4D graphs
How to visualize complex-to-complex functions
This document outlines a method for visualising four-dimensional complex-to-complex functions in only 3 dimensions. It cannot be generalised to other four-dimensional objects. (For that, check out Miegakure)
These visualisations do not show the true beauty of four-dimensions. However they can be used to:
- give geometrical meaning to differentiability;
- show an immensely deep relationship between trig functions and hyperbolic trig functions;
- give meaning to the 2πi periodicity of the exponential function; and
- clearly show how branch cuts affect the Log function.
An interactive version of this document for Maple can be found here.
Two-Dimensional Analogy
First, we will visualise a real-to-complex functions in 2D.
The real part of f(x) is cos(x) which looks like this:
The imaginary part of f(x) is sin(x) which looks like this:
Now we superimpose both curves on the same axes, using colour to help us remember which is which.
Now we have a 2D graph of a real-to-complex function. To look up f(x) on the graph, imagine a vertical line at x. The line will intersect the red and blue curves exactly once each. The height of the points of intersection of the red and blue curves equals the value of the imaginary and real parts of f(x) respectively.
All 3 Dimensions
Cartesian Graphs
The next step is to add an axis out of the page, which represents ℑ(x) (the imaginary component of x), what is currently the x axis becomes the ℜ(x) axis. (The real component of x.) I will call the vertical axis the z axis.
Let's look at a function similar to the previous example, but with a complex domain (and without the i in the power).
We'll start by plotting the real part as a complex to real function. You can visualise this in the same way as a function of 2 variables in the real world.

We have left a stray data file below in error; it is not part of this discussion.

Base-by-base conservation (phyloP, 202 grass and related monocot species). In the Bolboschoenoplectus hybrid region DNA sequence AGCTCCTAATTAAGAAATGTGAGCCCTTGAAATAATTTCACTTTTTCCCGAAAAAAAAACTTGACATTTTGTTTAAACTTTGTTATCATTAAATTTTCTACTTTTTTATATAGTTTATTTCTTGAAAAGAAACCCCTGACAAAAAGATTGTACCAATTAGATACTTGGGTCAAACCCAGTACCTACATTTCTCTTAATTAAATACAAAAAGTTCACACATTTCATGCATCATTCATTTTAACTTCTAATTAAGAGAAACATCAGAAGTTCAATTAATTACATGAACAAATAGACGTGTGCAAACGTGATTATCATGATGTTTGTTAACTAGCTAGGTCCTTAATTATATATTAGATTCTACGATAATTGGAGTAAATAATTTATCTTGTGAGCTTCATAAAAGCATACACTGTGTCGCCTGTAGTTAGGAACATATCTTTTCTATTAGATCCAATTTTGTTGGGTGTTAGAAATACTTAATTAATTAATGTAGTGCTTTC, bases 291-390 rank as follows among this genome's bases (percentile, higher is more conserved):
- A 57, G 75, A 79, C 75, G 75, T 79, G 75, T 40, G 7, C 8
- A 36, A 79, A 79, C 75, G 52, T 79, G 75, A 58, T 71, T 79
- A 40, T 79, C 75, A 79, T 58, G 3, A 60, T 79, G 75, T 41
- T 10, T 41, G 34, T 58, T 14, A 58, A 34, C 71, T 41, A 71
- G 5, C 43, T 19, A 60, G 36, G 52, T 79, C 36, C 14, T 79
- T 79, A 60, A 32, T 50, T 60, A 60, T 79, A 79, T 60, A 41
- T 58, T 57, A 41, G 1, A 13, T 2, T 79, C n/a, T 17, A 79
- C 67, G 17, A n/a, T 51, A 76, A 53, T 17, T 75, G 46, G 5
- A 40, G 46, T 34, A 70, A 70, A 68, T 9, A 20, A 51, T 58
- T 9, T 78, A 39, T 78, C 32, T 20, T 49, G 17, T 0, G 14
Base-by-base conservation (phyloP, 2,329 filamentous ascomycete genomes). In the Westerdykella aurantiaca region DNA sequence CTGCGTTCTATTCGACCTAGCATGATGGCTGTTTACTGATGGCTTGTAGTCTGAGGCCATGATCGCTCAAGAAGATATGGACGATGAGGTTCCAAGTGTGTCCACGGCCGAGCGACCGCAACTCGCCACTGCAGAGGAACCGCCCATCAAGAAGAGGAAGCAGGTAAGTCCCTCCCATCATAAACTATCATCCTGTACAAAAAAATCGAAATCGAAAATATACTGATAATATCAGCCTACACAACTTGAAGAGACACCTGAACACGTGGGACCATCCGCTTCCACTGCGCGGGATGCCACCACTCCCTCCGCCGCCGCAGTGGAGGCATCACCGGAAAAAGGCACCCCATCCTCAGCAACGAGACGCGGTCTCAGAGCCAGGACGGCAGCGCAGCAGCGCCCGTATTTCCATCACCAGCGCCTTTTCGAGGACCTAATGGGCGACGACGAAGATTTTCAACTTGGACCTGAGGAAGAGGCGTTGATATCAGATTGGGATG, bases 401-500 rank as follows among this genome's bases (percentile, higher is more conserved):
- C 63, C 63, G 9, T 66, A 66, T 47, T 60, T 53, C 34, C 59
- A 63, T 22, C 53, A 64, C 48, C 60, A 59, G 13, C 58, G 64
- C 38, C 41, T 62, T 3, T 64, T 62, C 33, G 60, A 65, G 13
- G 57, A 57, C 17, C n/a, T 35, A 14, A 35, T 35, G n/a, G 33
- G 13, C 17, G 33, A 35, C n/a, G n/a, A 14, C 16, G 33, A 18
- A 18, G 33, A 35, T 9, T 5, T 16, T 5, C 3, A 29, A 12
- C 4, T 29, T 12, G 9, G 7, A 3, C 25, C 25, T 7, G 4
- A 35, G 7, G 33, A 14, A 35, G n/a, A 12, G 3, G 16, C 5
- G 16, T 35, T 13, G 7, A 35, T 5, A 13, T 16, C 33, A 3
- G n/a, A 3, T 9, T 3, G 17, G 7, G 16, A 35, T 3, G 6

Now we plot the imaginary part, which can also be thought of as a complex to real function, or a 2 variable real function.
Now we superimpose both graphs on the same axes.
Maple won't let me add a legend to 3D graphs, so remember, the blue surface is the real component and the red surface is the imaginary component.
To look up g(z) on the graph, imagine a vertical line through (x, y). The line will intersect the red and blue surfaces exactly once each. The height of the points of intersection of the red and blue surfaces equals the value of the imaginary and real parts of g(z) respectively. We can now see geometrically what it means for the exponential function to have a period of 2πi (it has a period of 2π along the y axis).
Polar Graphs
We already know g(z) = e^{x}e^{iy}. That is, the function has modulus e^{x} at an angle of y. We can see this more clearly by plotting the argument and modulus instead of ℜ(g(z)) and ℑ(g(z)).
From this graph we see that the argument (green) is independent of x, and increases linearly as y increases (the saw-tooth appearance is because any value above π gets wrapped around back into the − π to π range). We can see that the modulus (orange) is just e^{x}. It is clear from this that visualising complex-to-complex graphs can be insightful. Obviously we still can't see the curve in all its 4D glory, but there is a lot more usefulness to come.
Differentiability
For this section we will stick to Cartesian graphs, because differentiation is intrinsically Cartesian (due to the Cartesian nature of the Cauchy-Riemann equations).
To explain what differentiability means geometrically, here is an example:
If we apply the Cauchy-Riemann equations we get:
and
Therefore h(z) is differentiable only where x = y. Let's see why this is by looking at the graph geometrically. Here is a Cartesian graph of h(z):
Let's pick an arbitrary point on x = y, such as 1 + i.
The tangent plane (gold) to the real surface (blue) at 1 + i looks like: